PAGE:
Symptoms and Signs
The abdomen: The abdominal muscles in children with prune belly syndrome fail to develop. The skin of the abdomen appears thin, loose and transparent enough to reveal the intestines inside. As the child grows older, the fat layer below the skin of the abdomen increases. As a result, the wrinkles flatten out and the abdomen shows a paunch and excessive flab. The child may have difficulty while urinating, suffer from constipation, begin sitting and walking late and have difficulty with coughing due to the lack of abdominal muscles.
The urinary tract: The urinary tract in normal individuals consists of two kidneys where urine is formed; the ureters, which are tubes through which the urine is carried; the urinary bladder which stores the urine brought through the ureters; and the urethra, through which the urine is eliminated from the body. In males, a part of the urethra is surrounded by the prostate, and is referred to as the prostatic urethra.
Abnormalities of the urinary tract associated with prune belly syndrome include:
- Massive dilatation of the ureters and the upper tracts
- A very large bladder
- A patent urachus or urachal diverticulum – The urachus is a tube that connects the bladder with the belly button or umbilicus in fetal life. As the fetus develops, the tube closes and forms a fibrous cord. Failure of the tube to close results in a patent urachus or urachal diverticulum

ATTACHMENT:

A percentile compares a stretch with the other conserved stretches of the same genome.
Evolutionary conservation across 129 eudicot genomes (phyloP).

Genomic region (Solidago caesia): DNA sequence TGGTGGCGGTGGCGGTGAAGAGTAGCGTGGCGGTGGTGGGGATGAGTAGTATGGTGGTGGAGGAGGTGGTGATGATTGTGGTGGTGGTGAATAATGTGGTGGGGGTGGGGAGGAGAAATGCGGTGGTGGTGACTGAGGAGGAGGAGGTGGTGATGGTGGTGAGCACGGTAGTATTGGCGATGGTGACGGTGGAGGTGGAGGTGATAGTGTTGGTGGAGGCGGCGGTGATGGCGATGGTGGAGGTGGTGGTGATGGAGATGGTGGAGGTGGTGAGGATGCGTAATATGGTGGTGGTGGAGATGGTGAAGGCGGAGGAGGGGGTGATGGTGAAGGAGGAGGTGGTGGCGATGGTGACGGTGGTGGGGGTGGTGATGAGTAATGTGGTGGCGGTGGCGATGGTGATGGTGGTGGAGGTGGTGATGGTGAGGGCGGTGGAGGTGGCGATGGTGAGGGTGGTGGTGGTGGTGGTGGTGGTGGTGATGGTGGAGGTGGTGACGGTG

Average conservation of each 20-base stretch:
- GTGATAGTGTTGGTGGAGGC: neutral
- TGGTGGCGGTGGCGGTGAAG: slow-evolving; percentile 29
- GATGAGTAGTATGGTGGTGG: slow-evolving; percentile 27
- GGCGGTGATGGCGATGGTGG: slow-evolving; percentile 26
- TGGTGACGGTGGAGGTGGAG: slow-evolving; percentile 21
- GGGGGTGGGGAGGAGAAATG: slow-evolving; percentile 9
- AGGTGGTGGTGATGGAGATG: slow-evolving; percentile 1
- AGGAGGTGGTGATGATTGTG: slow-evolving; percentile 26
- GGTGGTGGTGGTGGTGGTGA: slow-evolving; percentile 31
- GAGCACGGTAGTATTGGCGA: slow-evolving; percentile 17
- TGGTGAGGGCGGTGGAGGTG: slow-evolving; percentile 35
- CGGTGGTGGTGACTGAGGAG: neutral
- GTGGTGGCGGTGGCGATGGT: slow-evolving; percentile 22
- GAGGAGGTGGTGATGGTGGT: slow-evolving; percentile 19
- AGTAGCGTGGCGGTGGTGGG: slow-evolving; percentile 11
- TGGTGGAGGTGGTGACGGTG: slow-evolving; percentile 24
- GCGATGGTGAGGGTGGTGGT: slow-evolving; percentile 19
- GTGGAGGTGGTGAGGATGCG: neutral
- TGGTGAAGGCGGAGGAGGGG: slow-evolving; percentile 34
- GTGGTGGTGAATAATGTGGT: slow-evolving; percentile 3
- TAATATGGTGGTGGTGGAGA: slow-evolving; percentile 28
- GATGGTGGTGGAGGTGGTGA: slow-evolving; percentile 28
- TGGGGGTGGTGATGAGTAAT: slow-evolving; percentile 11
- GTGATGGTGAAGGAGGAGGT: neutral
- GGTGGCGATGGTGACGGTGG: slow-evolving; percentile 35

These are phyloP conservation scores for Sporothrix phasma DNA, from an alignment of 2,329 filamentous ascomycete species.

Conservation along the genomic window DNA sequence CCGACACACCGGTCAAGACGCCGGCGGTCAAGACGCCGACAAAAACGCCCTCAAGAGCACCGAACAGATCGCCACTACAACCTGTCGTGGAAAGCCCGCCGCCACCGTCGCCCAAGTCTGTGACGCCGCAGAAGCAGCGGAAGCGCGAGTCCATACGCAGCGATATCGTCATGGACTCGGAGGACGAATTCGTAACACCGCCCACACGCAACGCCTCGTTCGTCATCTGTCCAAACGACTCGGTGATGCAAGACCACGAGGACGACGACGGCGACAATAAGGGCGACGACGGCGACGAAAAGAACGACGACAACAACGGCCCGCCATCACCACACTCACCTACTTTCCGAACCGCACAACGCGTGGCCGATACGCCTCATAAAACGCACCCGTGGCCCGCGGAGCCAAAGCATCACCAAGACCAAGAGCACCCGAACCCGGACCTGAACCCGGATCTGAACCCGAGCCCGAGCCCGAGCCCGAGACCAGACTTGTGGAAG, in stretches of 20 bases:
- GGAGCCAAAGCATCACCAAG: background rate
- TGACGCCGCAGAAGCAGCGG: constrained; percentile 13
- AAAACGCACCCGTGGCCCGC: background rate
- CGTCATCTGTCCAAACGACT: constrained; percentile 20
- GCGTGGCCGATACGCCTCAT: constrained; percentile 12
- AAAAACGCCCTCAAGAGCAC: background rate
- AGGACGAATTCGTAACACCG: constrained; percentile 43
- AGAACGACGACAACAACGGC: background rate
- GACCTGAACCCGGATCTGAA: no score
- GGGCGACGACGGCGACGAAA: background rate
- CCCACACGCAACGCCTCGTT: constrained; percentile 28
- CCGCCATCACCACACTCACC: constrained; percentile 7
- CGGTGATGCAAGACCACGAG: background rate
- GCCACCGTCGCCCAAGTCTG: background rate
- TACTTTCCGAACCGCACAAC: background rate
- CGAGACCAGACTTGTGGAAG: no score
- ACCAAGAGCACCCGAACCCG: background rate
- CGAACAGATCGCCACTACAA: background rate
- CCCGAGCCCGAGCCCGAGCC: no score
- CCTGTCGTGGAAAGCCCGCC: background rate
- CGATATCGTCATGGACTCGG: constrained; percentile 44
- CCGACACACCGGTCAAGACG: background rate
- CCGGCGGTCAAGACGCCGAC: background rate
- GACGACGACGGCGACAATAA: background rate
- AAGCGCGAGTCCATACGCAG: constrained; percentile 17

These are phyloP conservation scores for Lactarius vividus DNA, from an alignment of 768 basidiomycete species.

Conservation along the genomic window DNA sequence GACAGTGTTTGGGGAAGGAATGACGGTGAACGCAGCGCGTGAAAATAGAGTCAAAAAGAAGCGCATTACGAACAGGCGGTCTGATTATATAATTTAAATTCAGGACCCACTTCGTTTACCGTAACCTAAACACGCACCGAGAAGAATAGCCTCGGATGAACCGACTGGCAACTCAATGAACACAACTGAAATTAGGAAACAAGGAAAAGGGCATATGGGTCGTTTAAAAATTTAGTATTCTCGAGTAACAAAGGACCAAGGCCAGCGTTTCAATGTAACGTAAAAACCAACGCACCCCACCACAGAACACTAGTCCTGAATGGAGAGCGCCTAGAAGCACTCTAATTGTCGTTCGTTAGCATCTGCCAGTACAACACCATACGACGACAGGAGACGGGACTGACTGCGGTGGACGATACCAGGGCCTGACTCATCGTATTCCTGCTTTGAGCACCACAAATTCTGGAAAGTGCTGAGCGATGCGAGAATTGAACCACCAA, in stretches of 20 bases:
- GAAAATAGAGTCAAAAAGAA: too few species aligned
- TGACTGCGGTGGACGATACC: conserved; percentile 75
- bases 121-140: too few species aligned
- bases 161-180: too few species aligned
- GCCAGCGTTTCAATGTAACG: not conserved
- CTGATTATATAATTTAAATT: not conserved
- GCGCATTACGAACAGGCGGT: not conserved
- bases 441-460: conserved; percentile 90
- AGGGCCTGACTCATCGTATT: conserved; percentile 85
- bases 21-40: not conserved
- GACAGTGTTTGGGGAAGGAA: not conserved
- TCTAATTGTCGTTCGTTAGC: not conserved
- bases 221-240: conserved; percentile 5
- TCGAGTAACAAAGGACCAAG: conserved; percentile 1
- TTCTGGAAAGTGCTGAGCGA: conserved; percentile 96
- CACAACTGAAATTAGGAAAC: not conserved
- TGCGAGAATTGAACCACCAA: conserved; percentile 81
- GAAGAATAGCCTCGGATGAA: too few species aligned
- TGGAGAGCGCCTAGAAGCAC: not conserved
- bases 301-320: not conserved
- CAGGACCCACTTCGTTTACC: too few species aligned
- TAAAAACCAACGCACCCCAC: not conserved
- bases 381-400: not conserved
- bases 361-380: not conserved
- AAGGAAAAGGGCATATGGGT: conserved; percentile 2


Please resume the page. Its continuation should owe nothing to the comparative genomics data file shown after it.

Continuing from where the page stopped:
- Presence of vesico-ureteral reflux, that is, backward flow of urine from the urinary bladder to the ureters
- Dilatation of prostatic urethra
- Small-sized prostate
- Dilatation of urethra, resulting in megalourethra
- Rarely, urethral stenosis (or narrowing) or atresia (or absence), which leads to obstruction to the flow of urine
- Structural abnormalities of the kidney
The testes: During fetal life, testes develop near the kidneys and then descend into the scrotum. In some cases, descent of the testes may take place after birth, but is unlikely after around three to six months of age. In the case of prune belly syndrome, the testes fail to descend into the scrotum and may be located in the abdomen. Incomplete descent, if untreated, could lead to infertility and testicular cancer.
Other abnormalities that may be associated with the condition include:
- Malrotation of the bowel
- Abnormalities in the heart
- Abnormalities in bones and muscles, including limb abnormalities and scoliosis or increased lateral curvature of the spine.
- In the female child, abnormalities in the urethra, uterus and vagina are often present.